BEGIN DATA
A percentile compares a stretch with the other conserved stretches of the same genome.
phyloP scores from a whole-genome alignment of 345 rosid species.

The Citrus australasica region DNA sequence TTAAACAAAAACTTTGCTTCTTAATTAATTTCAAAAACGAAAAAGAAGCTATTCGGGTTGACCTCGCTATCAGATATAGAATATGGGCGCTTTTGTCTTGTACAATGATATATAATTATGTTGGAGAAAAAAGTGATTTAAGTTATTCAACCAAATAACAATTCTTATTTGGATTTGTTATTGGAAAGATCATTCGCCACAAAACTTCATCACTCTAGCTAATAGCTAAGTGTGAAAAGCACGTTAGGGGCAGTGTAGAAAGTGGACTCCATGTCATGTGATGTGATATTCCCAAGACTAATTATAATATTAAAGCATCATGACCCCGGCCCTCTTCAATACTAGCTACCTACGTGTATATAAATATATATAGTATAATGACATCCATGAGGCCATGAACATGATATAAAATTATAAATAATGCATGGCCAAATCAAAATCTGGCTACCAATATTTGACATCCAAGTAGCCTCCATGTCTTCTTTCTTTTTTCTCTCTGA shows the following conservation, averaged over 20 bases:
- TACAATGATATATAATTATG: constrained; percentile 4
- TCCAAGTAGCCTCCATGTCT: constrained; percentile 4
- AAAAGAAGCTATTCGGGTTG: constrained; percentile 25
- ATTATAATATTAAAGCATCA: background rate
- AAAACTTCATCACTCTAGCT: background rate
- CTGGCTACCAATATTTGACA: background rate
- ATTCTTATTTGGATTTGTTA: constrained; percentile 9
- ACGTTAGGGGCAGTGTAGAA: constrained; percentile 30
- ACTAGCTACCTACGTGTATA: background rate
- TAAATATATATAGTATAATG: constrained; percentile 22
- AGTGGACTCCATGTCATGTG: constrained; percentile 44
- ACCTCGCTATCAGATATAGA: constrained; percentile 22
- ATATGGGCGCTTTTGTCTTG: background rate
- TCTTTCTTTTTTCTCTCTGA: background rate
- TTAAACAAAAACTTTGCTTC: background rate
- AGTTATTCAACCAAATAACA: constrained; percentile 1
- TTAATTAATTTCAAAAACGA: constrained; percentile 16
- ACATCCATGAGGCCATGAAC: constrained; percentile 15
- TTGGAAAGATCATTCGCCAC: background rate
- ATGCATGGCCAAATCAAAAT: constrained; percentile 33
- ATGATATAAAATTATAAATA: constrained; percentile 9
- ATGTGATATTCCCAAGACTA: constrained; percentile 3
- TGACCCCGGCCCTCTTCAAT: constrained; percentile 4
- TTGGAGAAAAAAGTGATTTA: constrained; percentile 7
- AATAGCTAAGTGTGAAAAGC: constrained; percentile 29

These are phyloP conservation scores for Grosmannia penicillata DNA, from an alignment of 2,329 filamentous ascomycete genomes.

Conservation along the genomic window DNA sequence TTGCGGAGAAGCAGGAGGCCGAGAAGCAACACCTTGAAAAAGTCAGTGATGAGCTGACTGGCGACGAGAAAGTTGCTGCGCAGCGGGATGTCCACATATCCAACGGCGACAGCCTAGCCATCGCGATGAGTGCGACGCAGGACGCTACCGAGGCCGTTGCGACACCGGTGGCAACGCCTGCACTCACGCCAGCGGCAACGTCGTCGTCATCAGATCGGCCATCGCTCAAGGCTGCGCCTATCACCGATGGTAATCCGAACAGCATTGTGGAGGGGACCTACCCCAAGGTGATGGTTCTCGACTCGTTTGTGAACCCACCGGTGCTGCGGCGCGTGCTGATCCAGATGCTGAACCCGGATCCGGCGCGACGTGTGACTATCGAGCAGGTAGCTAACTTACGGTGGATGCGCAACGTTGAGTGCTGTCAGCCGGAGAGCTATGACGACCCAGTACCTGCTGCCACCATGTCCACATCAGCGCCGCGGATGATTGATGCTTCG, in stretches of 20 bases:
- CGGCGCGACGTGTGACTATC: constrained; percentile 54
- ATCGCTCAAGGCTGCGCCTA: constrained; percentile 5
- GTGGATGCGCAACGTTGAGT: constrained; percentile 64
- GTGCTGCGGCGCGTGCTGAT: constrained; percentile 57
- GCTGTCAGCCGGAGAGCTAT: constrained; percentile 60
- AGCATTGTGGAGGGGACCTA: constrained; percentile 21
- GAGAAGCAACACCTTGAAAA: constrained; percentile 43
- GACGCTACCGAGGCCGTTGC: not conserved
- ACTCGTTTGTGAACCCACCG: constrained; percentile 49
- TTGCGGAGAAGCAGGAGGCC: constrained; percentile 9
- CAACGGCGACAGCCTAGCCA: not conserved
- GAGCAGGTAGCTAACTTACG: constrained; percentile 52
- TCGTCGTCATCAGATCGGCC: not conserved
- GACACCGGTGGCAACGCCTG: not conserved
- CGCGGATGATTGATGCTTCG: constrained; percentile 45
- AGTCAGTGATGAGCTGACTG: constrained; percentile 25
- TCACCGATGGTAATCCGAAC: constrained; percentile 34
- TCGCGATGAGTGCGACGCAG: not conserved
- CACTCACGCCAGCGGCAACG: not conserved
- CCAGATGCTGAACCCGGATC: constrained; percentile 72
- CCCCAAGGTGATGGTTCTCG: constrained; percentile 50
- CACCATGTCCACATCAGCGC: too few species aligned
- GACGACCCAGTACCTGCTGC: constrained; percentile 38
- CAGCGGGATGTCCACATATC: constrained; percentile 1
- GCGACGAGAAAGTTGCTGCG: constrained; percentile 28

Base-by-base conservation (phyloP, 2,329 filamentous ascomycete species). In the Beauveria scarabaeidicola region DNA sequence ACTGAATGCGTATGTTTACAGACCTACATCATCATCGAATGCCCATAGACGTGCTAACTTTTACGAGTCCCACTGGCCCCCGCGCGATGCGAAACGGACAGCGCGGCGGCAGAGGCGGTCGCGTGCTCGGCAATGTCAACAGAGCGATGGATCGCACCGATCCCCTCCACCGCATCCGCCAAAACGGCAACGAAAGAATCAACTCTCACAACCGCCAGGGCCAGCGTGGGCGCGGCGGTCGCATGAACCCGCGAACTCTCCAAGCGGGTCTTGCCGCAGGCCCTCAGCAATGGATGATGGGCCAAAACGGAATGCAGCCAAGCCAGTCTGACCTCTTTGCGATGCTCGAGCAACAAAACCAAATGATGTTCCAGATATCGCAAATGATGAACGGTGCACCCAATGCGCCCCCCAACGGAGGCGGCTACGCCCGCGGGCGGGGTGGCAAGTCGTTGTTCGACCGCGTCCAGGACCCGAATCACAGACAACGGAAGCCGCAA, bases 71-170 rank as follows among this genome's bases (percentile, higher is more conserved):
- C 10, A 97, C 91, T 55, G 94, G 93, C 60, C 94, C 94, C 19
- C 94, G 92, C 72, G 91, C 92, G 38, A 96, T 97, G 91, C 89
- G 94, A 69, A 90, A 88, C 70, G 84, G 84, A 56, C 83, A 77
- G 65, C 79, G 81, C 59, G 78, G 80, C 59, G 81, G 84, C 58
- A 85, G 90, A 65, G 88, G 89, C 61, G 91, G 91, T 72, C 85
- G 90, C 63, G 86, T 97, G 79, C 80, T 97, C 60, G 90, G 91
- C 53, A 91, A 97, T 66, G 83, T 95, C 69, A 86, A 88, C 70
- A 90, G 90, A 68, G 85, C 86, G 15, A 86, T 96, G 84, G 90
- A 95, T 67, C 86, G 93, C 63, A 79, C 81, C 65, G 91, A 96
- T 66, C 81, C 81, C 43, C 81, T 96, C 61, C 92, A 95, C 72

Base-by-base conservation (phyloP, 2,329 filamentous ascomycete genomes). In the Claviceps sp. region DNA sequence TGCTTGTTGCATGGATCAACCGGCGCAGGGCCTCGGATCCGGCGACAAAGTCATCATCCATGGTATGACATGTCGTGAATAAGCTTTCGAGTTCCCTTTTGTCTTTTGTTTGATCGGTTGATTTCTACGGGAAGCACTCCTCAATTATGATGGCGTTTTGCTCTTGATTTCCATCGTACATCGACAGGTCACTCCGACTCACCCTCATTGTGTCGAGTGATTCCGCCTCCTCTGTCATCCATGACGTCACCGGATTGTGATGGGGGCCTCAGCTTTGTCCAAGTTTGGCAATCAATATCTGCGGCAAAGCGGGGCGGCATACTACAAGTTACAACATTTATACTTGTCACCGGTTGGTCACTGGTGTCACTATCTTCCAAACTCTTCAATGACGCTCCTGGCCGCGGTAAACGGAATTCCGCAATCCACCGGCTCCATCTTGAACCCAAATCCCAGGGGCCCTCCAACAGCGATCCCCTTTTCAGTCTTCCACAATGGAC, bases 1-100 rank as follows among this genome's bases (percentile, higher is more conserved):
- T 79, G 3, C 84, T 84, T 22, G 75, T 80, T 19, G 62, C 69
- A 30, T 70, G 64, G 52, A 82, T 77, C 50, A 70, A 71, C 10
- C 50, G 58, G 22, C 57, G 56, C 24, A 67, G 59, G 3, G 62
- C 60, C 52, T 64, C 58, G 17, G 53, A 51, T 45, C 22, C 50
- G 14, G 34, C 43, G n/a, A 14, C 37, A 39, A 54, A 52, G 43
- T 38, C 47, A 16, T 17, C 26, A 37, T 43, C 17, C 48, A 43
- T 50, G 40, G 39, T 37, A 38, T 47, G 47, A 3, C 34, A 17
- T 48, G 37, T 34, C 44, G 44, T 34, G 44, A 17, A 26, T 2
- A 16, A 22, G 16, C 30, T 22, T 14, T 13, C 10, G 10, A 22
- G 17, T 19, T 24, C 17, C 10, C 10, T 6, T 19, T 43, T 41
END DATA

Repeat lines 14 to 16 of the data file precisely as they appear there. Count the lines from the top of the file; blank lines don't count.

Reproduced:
- AGTGGACTCCATGTCATGTG: constrained; percentile 44
- ACCTCGCTATCAGATATAGA: constrained; percentile 22
- ATATGGGCGCTTTTGTCTTG: background rate